Plastic Foundation Vs Wax Foundation
Topics Beekeepers Can't Agree On!
I usually decide on my question for beekeepers at least a couple of weeks before I post it on Facebook, and my planned question for this article was no exception. March 1st, I opened the Texas Friendly Beekeepers group early that morning and to my surprise the first thing I saw was Becky Brandt Recer’s post asking: “New beeks question: Wired foundationless, plastic, or wax foundation frames? What is your preference and why?”
It was almost the exact same question I planned to ask! Since it would seem really odd to have two people ask essentially the same question back-to-back, I asked the same question only of the beekeepers in the Central Texas Beekeepers Association and Friends group and used the comments from both groups for my analysis.
All total, 21 beekeepers responded, but only 17 stated their personal preferred foundation.
By far, plastic is the preferred foundation (15 of 17). Some of the comments for plastic were more specific: heavy wax on plastic foundation; plastic foundation, heavily waxed; plastic foundation with good wax; heavy waxed plastic foundation; black plastic foundation; plastic foundation with extra wax (only black in Brood box); waxed plastic foundation; black plastic for brood & yellow or white for honey; half sheets plastic foundation; plastic foundation coated with beeswax less than 24 hours; black plastic foundation; and, black plastic foundation with extra wax.
Not just a preference for plastic, but for heavy waxed black plastic foundation.
Plastic is favored because it works well in an extractor and because it saves the valuable comb for bees to re-use. There’s also no risk of the comb falling off due a beekeeper’s inexperience in handling frames or of comb collapsing in the heat of July/August in Texas (yes, it does happen.) If you struggle with seeing eggs in cells, try using black plastic foundation. (I had never seen eggs until I switched from wired wax to black plastic.)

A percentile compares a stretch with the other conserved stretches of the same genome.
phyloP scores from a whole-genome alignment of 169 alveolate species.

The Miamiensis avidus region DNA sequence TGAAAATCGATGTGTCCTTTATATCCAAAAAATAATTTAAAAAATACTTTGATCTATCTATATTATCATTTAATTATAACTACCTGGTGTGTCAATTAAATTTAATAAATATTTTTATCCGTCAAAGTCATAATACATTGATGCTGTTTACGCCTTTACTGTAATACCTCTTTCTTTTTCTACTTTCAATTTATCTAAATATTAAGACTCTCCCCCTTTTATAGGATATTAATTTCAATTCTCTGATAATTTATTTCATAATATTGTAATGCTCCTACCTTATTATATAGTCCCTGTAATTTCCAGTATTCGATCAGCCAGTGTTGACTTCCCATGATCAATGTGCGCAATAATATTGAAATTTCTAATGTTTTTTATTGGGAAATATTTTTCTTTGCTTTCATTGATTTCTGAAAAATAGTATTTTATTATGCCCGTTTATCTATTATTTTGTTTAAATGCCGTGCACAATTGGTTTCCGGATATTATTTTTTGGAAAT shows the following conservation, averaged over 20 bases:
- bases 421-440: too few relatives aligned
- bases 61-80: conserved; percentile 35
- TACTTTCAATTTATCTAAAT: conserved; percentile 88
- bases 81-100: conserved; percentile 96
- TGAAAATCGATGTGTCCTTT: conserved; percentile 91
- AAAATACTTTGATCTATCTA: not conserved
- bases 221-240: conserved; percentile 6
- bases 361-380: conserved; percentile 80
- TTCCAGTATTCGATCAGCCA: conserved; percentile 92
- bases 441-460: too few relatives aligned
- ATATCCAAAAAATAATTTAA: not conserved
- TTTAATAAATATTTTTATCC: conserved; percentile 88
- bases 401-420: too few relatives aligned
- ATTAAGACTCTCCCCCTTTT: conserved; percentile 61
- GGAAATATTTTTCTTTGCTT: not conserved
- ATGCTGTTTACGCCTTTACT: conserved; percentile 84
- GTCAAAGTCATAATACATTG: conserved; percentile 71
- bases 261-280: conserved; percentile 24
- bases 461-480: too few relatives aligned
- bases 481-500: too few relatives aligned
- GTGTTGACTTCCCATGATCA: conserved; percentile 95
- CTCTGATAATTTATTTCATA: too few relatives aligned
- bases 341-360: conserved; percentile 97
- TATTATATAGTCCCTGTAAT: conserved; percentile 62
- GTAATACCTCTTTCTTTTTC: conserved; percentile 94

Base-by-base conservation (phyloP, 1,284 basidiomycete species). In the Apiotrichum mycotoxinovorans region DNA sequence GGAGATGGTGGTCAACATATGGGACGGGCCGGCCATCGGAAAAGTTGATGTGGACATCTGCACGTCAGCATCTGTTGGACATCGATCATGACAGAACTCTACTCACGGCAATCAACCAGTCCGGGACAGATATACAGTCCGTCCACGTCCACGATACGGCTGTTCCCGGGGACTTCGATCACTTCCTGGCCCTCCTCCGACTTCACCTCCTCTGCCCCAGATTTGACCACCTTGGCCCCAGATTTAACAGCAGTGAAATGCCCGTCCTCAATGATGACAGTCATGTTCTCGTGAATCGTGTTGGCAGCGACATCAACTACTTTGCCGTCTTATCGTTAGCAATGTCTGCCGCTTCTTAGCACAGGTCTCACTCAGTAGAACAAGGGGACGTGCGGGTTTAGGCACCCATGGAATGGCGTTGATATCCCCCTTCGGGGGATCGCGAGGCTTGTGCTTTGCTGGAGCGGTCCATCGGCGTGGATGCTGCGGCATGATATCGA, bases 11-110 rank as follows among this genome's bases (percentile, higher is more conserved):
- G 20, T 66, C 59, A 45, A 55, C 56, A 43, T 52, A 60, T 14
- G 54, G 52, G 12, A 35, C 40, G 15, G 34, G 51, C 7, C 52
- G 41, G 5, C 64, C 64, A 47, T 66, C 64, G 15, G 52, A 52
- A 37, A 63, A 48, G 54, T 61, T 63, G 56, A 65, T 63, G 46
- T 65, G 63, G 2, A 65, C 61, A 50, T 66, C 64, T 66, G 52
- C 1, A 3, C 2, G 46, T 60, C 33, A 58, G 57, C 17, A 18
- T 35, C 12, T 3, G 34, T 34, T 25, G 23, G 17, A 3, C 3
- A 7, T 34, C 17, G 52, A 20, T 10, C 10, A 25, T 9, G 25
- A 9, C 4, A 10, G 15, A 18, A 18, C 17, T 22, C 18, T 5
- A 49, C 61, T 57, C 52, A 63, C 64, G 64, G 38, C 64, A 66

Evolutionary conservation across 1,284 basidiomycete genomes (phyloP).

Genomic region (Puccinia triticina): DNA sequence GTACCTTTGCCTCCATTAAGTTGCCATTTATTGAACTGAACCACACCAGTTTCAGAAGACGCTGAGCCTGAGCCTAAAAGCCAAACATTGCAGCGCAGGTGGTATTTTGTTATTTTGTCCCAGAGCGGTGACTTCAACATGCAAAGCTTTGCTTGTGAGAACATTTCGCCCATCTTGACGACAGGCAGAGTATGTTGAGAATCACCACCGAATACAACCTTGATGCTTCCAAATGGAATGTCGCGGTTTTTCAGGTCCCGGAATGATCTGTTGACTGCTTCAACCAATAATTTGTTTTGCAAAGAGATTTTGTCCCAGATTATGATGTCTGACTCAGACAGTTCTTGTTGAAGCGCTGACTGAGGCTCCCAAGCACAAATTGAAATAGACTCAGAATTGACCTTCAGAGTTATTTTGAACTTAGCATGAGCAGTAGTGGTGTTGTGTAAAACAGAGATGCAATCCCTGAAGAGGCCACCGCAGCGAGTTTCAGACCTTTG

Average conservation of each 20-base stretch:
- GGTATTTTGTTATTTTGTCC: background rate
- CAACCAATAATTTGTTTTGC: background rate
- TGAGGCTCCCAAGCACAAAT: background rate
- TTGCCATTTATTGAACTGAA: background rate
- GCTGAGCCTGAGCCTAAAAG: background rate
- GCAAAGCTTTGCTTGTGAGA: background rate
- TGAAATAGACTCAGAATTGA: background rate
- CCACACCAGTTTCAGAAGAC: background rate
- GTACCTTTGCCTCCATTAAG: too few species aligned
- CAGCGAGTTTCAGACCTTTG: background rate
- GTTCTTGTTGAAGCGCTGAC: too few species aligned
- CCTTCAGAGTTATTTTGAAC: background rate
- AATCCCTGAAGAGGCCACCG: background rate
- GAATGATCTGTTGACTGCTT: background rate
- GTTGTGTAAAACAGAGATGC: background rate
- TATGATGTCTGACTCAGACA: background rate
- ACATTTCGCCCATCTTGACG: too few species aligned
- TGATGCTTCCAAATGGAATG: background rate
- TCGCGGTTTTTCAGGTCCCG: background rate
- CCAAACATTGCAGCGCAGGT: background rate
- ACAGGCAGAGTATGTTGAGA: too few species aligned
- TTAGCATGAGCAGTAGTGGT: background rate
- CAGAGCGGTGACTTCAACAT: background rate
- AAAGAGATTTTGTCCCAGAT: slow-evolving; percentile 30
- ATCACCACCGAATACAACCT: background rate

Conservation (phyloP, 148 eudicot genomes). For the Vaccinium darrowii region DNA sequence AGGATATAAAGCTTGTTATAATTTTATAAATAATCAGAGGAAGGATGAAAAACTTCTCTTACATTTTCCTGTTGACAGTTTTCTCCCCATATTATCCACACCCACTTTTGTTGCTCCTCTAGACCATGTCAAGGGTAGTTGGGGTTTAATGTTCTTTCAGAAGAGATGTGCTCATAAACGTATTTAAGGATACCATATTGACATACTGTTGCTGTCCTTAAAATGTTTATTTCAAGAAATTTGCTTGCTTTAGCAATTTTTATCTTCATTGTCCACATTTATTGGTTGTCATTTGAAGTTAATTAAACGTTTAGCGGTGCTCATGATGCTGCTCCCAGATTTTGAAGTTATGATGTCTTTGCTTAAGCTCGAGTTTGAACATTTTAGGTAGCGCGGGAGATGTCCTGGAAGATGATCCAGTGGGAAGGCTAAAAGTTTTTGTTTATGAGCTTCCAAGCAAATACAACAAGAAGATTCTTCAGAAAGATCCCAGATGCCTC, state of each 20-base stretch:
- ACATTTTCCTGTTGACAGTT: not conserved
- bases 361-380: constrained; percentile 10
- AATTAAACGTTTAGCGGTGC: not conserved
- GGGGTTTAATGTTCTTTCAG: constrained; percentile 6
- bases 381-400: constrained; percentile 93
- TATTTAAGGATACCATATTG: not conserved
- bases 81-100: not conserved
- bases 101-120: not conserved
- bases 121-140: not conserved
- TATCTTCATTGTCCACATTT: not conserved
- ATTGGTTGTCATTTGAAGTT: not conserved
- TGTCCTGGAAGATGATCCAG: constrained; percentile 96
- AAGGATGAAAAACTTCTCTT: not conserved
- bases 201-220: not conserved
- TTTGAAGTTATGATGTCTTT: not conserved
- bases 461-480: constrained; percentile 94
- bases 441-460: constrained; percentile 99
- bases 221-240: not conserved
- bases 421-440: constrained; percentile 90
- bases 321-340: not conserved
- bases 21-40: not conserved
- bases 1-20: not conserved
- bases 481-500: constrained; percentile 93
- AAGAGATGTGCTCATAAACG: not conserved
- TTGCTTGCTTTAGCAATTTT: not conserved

But for success with plastic foundation, it must have a coating of heavy wax applied because in my experience, the bees do not like plastic foundation. Without wax they will build comb on the frame, but with as little of the comb touching the plastic foundation as possible. When heavily waxed, the bees have no objection to plastic foundation.
One of the beekeepers who commented on his preferred foundation was Chris Moore, of Moore Honey Farm in Kountz, TX. When a beekeeper who has been in business since 1999 with 2,500 colonies shares how his operation does something, I stop and pay attention. Chris prefers, “… plastic foundation coated with beeswax less than 24 hours before putting on the bees. The wax will be soft and have a good aroma. They jump all over it.”
I sent an email to Chris and asked him what led him to installing freshly waxed frames as their standard practice. Chris explained that one morning after they’d rolled hot wax the previous day, he noticed the wax was still semi-soft and had a wonderful aroma - so he "stuck a few frames in hives right away." He could see the bees really loved these freshly waxed frames – unlike the frames that were rolled on a rainy day 2-3 months prior. Chris said, “… it’s not convenient at all, but now we will roll hot wax on in the morning and put them on in the afternoon.” If you DIY when it comes to waxing plastic foundation, maybe you’ll want to give this a try!
Check out Dodie Stillman's article (May 2021) on how to wax frames - title "Wonky Comb?"
I followed up with new beek Becky Brandt Recer and asked her what foundation she has decided to use. Becky told me, “I am going to try several types of foundations – beeswax covered black plastic, wired wax foundations and wire foundationless.” I think she’s made a good choice. I will check with her in the Fall and find out how each type did for her. Welcome to beekeeping Becky!
*Though the beekeepers who commented on their preferred foundation may use one type of foundation primarily, almost all who answered do not use it exclusively. Below are different foundation options and the number of beekeepers who indicated they use it.